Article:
A randomized trial to evaluate lopinavir/ritonavir versus saquinavir/ritonavir in HIV-1-infected patients: The MaxCmin2 trial

Ulrik B. Dragsted, Jan Gerstoft, Mike Youle, Zoe Fox, Marcello Losso, Jorge Benetucci, Dushyantha T. Jayaweera, Armin Rieger, Johan N. Bruun, Antonella Castagna, Brian Gazzard, Sharon Walmsley, Andrew Hill, Jens D. Lundgren

Research output: Contribution to journalArticlepeer-review

62 Scopus citations


Objective: To assess the rate of protocol-defined treatment failure and safety of lopinavir/ritonavir (LPV/r) and saquinavir/ritonavir (SAQ/r). Design: Open-label, prospective, randomized (1:1), international multi-centre trial. Methods: Adult HIV-1-infected patients were assigned LPV/r 400/100 mg twice daily or SAQ/r 1000/100 mg twice daily with two or more nucleoside reverse transcriptase inhibitors (NRTIs)/non-NRTIs. All patients, whether on or off the assigned treatment, were followed for 48 weeks. Results: Of 339 randomized patients, 324 initiated assigned treatment (intention-to-treat/exposed [ITT/e] population). At 48 weeks, treatment failure occurred in 29/163 (18%) and 53/161 (33%) of patients in the LPV/r and SAQ/r arms, respectively (ITT/e, P=0.002, log rank test). In an analysis that also considered those patients who discontinued treatment as having failed treatment (ITT/e/discontinuation=failure), 40/161 (25%) LPV/r-treated individuals versus 63/161 (39%) SAQ/R-treated individuals failed treatment (P=0.005, log rank test). Discontinuation of the assigned treatment occurred in 23/163 (14%) patients in the LPV/r-treated group, compared with 48/161 (30%) in the SAQ/r-treated group (ITT/e; P=0.001). The primary reasons for premature discontinuation were non-fatal adverse events (LPV/r: 12/163; SAQ/r: 21/161) and patients' choice (LPV/r: 7/163; SAQ/r: 8/161). In the on-treatment analysis of time to treatment failure, no difference was observed between the two arms (P=0.27, log rank test). Conclusion: LPV/r had better antiretroviral effects compared with SAQ/r at the doses and in the formulations studied. This may have been a result of patients' preferences and ability to adhere to assigned therapy, rather than a result of differences in the intrinsic potency of the study protease inhibitors.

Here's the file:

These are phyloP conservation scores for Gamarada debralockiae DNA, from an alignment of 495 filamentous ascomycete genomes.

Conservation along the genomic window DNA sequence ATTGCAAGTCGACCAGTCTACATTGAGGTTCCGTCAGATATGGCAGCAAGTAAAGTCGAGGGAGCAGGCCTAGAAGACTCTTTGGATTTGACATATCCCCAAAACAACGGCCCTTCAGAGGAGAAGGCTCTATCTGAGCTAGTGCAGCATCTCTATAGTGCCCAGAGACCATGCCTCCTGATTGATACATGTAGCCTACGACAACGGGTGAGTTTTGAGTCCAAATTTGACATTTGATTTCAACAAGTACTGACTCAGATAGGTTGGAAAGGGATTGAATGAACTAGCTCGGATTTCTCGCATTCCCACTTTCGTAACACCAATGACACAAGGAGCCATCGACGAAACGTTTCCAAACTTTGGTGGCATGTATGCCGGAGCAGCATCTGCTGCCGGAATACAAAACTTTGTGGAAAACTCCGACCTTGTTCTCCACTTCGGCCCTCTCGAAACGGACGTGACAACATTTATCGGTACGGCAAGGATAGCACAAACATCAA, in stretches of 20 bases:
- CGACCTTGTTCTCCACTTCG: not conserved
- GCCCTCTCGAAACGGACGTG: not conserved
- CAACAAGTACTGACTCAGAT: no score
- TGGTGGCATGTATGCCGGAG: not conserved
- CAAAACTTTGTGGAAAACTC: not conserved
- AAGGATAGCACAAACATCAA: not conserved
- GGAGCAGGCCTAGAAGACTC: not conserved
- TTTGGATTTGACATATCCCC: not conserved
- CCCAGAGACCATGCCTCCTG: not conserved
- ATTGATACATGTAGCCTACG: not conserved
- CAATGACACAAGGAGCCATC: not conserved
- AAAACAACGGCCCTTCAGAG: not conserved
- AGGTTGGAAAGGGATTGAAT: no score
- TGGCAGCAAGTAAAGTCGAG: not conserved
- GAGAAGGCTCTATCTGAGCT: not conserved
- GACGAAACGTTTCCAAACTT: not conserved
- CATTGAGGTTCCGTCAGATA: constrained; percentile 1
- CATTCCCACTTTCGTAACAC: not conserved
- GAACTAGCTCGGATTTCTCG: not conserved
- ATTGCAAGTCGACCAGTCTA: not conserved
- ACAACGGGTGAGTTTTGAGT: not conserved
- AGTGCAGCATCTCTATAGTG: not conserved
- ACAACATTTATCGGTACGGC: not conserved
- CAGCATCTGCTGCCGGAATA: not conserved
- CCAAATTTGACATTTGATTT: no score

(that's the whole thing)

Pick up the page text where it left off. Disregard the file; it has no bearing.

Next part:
Original languageEnglish (US)
Pages (from-to)735-743
Number of pages9
JournalAntiviral Therapy
Issue number6
StatePublished - 2005

ASJC Scopus subject areas

  • Pharmacology
  • Pharmacology (medical)
  • Infectious Diseases


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